Lastly, the focus of the text is on applied spatial statistics. There is, inevitably, a component of math, but I have tried, to the extent of my ability, to make the underlying math as intuitive and accessible as possible. As noted above, there is also an important computational component - in particular, as per the title, using the R statistical language. As McElreath (2016) notes, in addition to the pedagogical value of teaching statistics using a coding approach, much of statistics has in fact become so computational that coding skills are increasingly indispensable. I tend to agree with this, and there are reasons to believe that one of the strengths of this approach as well is to make statistical work as open, clear, and reproducible as possible (see Rey 2009).

## Plan

My aim with this book is to introduce key concepts and techniques in the statistical analysis of spatial data in an intuitive way. While there are other resources that offer more advanced treatments of every single one of these topics, this book should be appealing to undergraduate students or others who are approaching the topic for the first time.

The book is organized thematically following the canonical approach seen, for instance, in Bailey and Gatrell (1995), Bivand et al. (2008), and O’Sullivan and Unwin (2010). This approach is to conceptualize data by their unit of support. Accordingly, data are seen as being represented by:

1. Discrete processes in space (e.g., points and events).

2. Aggregations into zones for statistical purposes (e.g. demographic variables into census areas).

3. As discrete measurements in space of an underlying continuous process (e.g. weather stations monitoring temperature)

The book is organized in such a way that each chapter covers a topic that builds on previous material. All chapters, starting with Chapter 3, are followed by an activity.

I have used the materials presented in this texts (in a variety of incarnations) for teaching spatial data analysis in different settings. Primarily, these notes have been used in the course GEOG 4GA3 Applied Spatial Statistics at McMaster University. This course is a full (Canadian) academic term, which typically means 13 weeks of classes. The course is organized as a 2-hour-per-week class, with a GIS-lab component which uses a complementary set of notes. For this reason, each chapter is designed to cover very approximately the material that I am used to cover in a 50 minutes lecture in a traditional classroom-lecturing setting. In this case, the activities that accompany each chapter could be assigned as homework, optional materials, or as lab materials. For instructors who do not have a lab component, the activities could easily be adapted as lab exercises.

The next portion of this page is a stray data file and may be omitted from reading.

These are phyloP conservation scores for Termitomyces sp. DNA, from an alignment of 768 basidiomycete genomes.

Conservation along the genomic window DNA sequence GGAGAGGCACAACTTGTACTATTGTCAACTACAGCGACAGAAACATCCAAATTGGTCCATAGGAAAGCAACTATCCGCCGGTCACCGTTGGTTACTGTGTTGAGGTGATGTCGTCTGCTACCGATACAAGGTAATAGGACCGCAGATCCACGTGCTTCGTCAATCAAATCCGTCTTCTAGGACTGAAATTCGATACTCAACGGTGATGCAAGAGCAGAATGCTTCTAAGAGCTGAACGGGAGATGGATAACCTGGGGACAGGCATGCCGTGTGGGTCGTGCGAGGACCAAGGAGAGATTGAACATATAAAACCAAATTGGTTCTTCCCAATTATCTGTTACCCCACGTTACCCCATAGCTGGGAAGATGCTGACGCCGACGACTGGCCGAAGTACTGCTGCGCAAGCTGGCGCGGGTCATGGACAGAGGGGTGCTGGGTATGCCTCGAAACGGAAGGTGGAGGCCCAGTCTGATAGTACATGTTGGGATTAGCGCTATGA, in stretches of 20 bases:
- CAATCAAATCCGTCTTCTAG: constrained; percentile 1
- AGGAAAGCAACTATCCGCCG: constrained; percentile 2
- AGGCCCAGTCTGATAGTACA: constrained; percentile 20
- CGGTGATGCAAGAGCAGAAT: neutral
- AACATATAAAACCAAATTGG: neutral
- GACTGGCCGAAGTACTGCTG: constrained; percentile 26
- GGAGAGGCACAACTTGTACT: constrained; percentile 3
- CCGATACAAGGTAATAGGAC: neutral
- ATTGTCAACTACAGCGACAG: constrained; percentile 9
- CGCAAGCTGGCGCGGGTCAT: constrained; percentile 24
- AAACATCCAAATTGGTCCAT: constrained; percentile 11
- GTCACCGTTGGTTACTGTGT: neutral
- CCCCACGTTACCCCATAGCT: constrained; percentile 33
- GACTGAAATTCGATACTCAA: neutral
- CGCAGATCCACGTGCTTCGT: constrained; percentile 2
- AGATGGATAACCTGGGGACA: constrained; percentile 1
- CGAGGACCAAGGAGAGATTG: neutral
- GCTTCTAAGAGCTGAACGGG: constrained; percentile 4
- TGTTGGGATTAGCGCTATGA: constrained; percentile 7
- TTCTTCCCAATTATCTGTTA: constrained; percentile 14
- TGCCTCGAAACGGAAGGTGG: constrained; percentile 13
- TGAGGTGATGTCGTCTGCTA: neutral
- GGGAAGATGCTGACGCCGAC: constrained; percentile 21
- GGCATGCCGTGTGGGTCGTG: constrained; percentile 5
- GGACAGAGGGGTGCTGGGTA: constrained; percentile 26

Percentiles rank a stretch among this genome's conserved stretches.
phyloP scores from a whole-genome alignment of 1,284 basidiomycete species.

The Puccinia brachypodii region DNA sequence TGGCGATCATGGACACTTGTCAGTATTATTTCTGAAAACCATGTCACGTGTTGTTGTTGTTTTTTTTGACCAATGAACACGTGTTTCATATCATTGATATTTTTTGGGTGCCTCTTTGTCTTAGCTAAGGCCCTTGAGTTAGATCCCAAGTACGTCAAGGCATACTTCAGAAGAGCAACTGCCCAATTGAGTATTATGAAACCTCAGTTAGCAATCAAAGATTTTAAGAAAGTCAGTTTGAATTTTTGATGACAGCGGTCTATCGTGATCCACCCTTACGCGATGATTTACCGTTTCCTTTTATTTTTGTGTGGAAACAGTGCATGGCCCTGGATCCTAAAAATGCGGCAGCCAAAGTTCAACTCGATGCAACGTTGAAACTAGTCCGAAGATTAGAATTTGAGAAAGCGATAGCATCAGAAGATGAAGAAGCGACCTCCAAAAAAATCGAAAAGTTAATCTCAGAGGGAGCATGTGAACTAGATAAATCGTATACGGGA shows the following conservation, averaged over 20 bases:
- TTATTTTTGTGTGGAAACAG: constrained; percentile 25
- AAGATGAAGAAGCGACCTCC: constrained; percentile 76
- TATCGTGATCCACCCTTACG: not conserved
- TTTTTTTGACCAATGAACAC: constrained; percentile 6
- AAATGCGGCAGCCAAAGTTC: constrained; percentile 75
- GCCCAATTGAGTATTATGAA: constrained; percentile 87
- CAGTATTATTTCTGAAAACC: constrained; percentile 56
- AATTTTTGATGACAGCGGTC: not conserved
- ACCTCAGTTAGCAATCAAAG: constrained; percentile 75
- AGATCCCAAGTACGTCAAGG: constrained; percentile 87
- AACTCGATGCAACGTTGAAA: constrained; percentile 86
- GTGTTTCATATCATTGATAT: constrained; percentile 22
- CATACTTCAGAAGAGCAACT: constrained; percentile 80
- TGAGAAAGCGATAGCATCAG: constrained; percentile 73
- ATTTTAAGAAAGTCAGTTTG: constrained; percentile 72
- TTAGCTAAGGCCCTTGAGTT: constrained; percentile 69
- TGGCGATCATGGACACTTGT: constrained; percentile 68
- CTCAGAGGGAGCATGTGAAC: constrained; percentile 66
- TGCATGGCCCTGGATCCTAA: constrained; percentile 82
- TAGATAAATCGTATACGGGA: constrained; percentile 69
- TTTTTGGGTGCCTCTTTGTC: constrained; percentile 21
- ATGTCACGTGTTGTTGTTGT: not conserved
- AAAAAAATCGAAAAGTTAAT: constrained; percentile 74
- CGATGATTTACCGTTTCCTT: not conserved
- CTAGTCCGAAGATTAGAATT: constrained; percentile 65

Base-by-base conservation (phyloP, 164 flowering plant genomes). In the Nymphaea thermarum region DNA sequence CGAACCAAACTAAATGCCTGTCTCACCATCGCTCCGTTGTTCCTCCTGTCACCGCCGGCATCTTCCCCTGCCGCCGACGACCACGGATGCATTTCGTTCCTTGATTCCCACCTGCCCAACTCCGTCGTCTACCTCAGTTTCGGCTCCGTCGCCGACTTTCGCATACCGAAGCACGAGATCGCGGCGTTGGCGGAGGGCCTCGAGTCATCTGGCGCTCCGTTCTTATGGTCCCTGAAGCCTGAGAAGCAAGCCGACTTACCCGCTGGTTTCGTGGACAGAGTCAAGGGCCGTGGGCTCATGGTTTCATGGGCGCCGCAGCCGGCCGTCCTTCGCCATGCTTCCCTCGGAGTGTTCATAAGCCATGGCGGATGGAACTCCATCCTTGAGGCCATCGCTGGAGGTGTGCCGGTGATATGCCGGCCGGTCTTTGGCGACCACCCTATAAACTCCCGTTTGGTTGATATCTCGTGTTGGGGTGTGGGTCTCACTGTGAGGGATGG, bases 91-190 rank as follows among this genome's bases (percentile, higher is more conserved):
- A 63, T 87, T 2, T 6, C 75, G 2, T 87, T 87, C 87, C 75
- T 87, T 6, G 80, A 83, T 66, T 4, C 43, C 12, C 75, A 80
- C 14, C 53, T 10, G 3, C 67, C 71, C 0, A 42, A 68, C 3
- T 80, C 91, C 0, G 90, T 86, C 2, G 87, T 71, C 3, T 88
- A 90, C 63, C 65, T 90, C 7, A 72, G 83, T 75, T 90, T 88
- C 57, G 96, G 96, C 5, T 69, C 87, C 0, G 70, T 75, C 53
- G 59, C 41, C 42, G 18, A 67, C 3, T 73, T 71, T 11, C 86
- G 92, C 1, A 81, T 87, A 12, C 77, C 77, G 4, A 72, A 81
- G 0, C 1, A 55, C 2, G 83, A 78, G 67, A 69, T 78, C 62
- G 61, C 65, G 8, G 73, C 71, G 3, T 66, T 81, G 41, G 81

More recently, I have experimented with delivery of contents in a flipped classroom format (see here for a discussion of flipped classrooms).

Briefly, a flipped classroom changes the role of the instructor and the delivery of contents. In a flipped classroom, the instructor minimizes lecturing time, opting instead for offering study materials in advance (often the materials are online and may have an interactive component). This frees the instructor from the tyranny of lecturing, so that in-class time can be dedicated instead to hands-on activities. The instructor is no longer a magical source of wisdom, but rather a partner in the learning process. Under this scenario, students are responsible for reading the chapter or chapters required in advance to a class. The class then is dedicated to the activity that follows the chapter, with students working individually or in small groups in the activity. I have broken a 50-minutes session of this type as follows: 10 minutes for a short mini-lecture and to discuss any questions about the preceding reading/study materials, followed by 30 minutes to complete the activity; during this time I engage individually or in small groups with the students as they work; and before the end of the 50-minutes session a 10 minute recap, where I summarize the key aspects of the lesson, clearly identify the threshold concepts covered, and indicate how this relates to the next lesson. Increasingly I see this format as a form of apprenticeship, where the students learn by doing, and see links (which I have yet to explore) to experiential learning.